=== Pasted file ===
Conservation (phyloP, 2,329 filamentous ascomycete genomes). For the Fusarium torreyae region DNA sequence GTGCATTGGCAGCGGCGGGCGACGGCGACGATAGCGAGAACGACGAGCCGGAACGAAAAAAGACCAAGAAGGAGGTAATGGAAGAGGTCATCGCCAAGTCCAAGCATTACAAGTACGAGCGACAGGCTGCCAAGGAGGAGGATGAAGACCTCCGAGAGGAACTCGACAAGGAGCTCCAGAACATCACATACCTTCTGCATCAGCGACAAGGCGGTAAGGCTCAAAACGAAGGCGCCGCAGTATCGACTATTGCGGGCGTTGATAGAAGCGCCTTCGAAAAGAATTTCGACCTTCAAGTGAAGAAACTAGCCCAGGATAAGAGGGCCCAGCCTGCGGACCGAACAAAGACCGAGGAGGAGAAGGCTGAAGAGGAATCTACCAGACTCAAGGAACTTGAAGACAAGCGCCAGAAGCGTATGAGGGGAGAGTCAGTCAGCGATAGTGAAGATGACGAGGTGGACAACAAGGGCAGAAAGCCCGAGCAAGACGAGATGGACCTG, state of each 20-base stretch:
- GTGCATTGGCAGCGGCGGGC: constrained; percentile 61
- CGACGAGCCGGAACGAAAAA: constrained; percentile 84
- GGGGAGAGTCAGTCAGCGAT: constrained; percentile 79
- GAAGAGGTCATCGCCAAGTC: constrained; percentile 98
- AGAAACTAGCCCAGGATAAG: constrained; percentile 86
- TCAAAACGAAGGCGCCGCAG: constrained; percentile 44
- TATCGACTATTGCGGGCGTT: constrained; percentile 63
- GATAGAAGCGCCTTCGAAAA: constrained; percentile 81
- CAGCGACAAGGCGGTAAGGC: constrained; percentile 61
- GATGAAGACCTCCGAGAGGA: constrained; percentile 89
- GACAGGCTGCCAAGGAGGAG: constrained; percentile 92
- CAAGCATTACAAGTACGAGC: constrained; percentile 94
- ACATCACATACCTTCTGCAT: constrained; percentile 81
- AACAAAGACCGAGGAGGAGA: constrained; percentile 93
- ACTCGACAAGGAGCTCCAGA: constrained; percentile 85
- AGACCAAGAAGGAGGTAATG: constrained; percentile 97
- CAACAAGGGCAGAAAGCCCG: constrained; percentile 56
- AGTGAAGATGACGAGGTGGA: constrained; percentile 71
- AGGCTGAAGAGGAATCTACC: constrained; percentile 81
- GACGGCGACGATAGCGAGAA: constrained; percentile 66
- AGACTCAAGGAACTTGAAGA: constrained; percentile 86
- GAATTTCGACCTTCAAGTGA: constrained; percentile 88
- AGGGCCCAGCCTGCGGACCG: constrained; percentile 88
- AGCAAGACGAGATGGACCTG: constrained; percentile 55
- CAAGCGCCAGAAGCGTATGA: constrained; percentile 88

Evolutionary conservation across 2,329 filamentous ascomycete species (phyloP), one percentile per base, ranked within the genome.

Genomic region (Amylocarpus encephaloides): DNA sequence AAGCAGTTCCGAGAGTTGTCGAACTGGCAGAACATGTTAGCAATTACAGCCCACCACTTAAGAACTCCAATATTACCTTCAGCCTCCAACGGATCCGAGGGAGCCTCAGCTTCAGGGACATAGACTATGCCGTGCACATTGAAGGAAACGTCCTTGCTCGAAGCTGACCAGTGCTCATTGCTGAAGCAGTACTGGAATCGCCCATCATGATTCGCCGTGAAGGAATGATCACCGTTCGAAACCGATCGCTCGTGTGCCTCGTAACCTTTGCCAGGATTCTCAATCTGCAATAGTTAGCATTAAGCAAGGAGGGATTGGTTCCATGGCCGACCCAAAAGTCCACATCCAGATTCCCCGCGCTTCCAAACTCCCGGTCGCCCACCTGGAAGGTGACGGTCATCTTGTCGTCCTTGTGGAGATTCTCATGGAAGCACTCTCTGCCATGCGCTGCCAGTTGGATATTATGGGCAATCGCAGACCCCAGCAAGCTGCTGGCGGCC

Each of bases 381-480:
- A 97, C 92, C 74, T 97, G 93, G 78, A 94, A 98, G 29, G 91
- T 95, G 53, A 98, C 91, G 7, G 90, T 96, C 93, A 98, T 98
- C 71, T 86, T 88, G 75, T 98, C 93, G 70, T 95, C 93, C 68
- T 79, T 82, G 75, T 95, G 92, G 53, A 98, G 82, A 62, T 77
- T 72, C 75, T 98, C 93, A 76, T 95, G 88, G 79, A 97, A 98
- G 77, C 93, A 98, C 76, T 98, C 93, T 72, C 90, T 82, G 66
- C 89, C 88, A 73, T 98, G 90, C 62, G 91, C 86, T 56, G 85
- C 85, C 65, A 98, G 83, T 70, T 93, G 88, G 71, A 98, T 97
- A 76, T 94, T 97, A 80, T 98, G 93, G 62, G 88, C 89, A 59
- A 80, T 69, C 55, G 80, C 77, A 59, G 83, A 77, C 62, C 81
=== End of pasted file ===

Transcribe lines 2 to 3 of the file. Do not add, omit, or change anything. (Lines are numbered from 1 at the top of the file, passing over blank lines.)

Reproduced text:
- GTGCATTGGCAGCGGCGGGC: constrained; percentile 61
- CGACGAGCCGGAACGAAAAA: constrained; percentile 84